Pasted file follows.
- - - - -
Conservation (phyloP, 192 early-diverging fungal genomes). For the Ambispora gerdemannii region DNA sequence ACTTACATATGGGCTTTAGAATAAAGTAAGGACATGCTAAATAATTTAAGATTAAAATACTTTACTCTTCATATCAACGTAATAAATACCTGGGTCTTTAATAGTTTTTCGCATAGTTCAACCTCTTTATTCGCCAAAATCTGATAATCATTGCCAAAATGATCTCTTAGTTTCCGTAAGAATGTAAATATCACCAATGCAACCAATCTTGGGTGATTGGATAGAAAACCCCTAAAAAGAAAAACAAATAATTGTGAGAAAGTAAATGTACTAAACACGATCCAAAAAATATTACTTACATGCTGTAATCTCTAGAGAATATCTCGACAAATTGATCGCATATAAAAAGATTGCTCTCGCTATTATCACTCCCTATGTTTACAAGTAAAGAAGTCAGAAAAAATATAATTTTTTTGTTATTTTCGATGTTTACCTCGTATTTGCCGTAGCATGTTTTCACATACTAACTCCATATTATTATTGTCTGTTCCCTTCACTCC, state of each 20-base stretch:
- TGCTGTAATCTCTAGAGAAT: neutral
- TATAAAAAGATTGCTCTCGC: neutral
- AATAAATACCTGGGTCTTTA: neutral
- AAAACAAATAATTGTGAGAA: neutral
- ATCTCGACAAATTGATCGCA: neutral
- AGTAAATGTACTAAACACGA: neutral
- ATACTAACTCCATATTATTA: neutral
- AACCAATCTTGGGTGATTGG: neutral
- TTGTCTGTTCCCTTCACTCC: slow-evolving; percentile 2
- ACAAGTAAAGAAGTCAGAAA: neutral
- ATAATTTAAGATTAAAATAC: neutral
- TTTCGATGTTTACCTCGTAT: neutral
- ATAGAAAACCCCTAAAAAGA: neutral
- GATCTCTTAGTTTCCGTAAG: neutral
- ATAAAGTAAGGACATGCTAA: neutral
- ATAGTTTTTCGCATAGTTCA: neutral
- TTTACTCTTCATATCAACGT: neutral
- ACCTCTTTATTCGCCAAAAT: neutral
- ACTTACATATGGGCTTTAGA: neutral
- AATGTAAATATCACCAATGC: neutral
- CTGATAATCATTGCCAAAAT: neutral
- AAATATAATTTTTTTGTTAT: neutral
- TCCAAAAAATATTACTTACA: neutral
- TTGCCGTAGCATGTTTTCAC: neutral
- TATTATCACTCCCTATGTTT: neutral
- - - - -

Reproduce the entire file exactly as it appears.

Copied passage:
Conservation (phyloP, 192 early-diverging fungal genomes). For the Ambispora gerdemannii region DNA sequence ACTTACATATGGGCTTTAGAATAAAGTAAGGACATGCTAAATAATTTAAGATTAAAATACTTTACTCTTCATATCAACGTAATAAATACCTGGGTCTTTAATAGTTTTTCGCATAGTTCAACCTCTTTATTCGCCAAAATCTGATAATCATTGCCAAAATGATCTCTTAGTTTCCGTAAGAATGTAAATATCACCAATGCAACCAATCTTGGGTGATTGGATAGAAAACCCCTAAAAAGAAAAACAAATAATTGTGAGAAAGTAAATGTACTAAACACGATCCAAAAAATATTACTTACATGCTGTAATCTCTAGAGAATATCTCGACAAATTGATCGCATATAAAAAGATTGCTCTCGCTATTATCACTCCCTATGTTTACAAGTAAAGAAGTCAGAAAAAATATAATTTTTTTGTTATTTTCGATGTTTACCTCGTATTTGCCGTAGCATGTTTTCACATACTAACTCCATATTATTATTGTCTGTTCCCTTCACTCC, state of each 20-base stretch:
- TGCTGTAATCTCTAGAGAAT: neutral
- TATAAAAAGATTGCTCTCGC: neutral
- AATAAATACCTGGGTCTTTA: neutral
- AAAACAAATAATTGTGAGAA: neutral
- ATCTCGACAAATTGATCGCA: neutral
- AGTAAATGTACTAAACACGA: neutral
- ATACTAACTCCATATTATTA: neutral
- AACCAATCTTGGGTGATTGG: neutral
- TTGTCTGTTCCCTTCACTCC: slow-evolving; percentile 2
- ACAAGTAAAGAAGTCAGAAA: neutral
- ATAATTTAAGATTAAAATAC: neutral
- TTTCGATGTTTACCTCGTAT: neutral
- ATAGAAAACCCCTAAAAAGA: neutral
- GATCTCTTAGTTTCCGTAAG: neutral
- ATAAAGTAAGGACATGCTAA: neutral
- ATAGTTTTTCGCATAGTTCA: neutral
- TTTACTCTTCATATCAACGT: neutral
- ACCTCTTTATTCGCCAAAAT: neutral
- ACTTACATATGGGCTTTAGA: neutral
- AATGTAAATATCACCAATGC: neutral
- CTGATAATCATTGCCAAAAT: neutral
- AAATATAATTTTTTTGTTAT: neutral
- TCCAAAAAATATTACTTACA: neutral
- TTGCCGTAGCATGTTTTCAC: neutral
- TATTATCACTCCCTATGTTT: neutral